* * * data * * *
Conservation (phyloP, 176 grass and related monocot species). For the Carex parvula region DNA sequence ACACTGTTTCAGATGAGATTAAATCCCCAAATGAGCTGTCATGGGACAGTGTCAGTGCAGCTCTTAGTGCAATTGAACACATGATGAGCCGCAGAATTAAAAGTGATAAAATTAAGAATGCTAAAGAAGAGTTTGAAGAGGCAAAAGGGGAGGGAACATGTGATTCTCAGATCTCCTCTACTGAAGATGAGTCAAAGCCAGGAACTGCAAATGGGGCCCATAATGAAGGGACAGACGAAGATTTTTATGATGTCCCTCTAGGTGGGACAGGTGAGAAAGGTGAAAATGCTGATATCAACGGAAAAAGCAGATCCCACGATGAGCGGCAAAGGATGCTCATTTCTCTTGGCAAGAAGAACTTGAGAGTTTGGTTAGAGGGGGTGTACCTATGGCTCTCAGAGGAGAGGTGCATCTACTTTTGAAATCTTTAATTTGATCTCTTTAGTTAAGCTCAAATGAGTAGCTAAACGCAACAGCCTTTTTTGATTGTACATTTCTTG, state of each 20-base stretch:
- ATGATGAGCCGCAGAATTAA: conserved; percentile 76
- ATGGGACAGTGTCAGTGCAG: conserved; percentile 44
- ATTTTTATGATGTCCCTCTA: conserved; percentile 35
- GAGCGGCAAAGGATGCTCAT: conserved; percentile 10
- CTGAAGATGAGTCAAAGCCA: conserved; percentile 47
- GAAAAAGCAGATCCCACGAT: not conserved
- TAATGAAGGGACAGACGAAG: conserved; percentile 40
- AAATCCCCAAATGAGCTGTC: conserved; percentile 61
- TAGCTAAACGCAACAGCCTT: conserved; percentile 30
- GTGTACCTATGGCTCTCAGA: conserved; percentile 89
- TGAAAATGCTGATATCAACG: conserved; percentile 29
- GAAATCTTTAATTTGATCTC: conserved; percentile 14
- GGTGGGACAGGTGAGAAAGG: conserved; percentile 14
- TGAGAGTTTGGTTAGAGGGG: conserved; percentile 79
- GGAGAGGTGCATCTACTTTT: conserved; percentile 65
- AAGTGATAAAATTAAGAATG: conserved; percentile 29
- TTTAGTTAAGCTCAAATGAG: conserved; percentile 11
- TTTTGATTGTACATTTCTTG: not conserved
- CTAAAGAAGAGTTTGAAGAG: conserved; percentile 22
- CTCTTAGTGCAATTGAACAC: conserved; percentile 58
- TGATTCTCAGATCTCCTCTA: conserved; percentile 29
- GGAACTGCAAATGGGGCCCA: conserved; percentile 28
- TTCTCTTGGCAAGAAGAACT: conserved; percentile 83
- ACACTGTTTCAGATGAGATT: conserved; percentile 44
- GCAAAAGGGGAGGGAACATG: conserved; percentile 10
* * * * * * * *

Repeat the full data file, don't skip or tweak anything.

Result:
Conservation (phyloP, 176 grass and related monocot species). For the Carex parvula region DNA sequence ACACTGTTTCAGATGAGATTAAATCCCCAAATGAGCTGTCATGGGACAGTGTCAGTGCAGCTCTTAGTGCAATTGAACACATGATGAGCCGCAGAATTAAAAGTGATAAAATTAAGAATGCTAAAGAAGAGTTTGAAGAGGCAAAAGGGGAGGGAACATGTGATTCTCAGATCTCCTCTACTGAAGATGAGTCAAAGCCAGGAACTGCAAATGGGGCCCATAATGAAGGGACAGACGAAGATTTTTATGATGTCCCTCTAGGTGGGACAGGTGAGAAAGGTGAAAATGCTGATATCAACGGAAAAAGCAGATCCCACGATGAGCGGCAAAGGATGCTCATTTCTCTTGGCAAGAAGAACTTGAGAGTTTGGTTAGAGGGGGTGTACCTATGGCTCTCAGAGGAGAGGTGCATCTACTTTTGAAATCTTTAATTTGATCTCTTTAGTTAAGCTCAAATGAGTAGCTAAACGCAACAGCCTTTTTTGATTGTACATTTCTTG, state of each 20-base stretch:
- ATGATGAGCCGCAGAATTAA: conserved; percentile 76
- ATGGGACAGTGTCAGTGCAG: conserved; percentile 44
- ATTTTTATGATGTCCCTCTA: conserved; percentile 35
- GAGCGGCAAAGGATGCTCAT: conserved; percentile 10
- CTGAAGATGAGTCAAAGCCA: conserved; percentile 47
- GAAAAAGCAGATCCCACGAT: not conserved
- TAATGAAGGGACAGACGAAG: conserved; percentile 40
- AAATCCCCAAATGAGCTGTC: conserved; percentile 61
- TAGCTAAACGCAACAGCCTT: conserved; percentile 30
- GTGTACCTATGGCTCTCAGA: conserved; percentile 89
- TGAAAATGCTGATATCAACG: conserved; percentile 29
- GAAATCTTTAATTTGATCTC: conserved; percentile 14
- GGTGGGACAGGTGAGAAAGG: conserved; percentile 14
- TGAGAGTTTGGTTAGAGGGG: conserved; percentile 79
- GGAGAGGTGCATCTACTTTT: conserved; percentile 65
- AAGTGATAAAATTAAGAATG: conserved; percentile 29
- TTTAGTTAAGCTCAAATGAG: conserved; percentile 11
- TTTTGATTGTACATTTCTTG: not conserved
- CTAAAGAAGAGTTTGAAGAG: conserved; percentile 22
- CTCTTAGTGCAATTGAACAC: conserved; percentile 58
- TGATTCTCAGATCTCCTCTA: conserved; percentile 29
- GGAACTGCAAATGGGGCCCA: conserved; percentile 28
- TTCTCTTGGCAAGAAGAACT: conserved; percentile 83
- ACACTGTTTCAGATGAGATT: conserved; percentile 44
- GCAAAAGGGGAGGGAACATG: conserved; percentile 10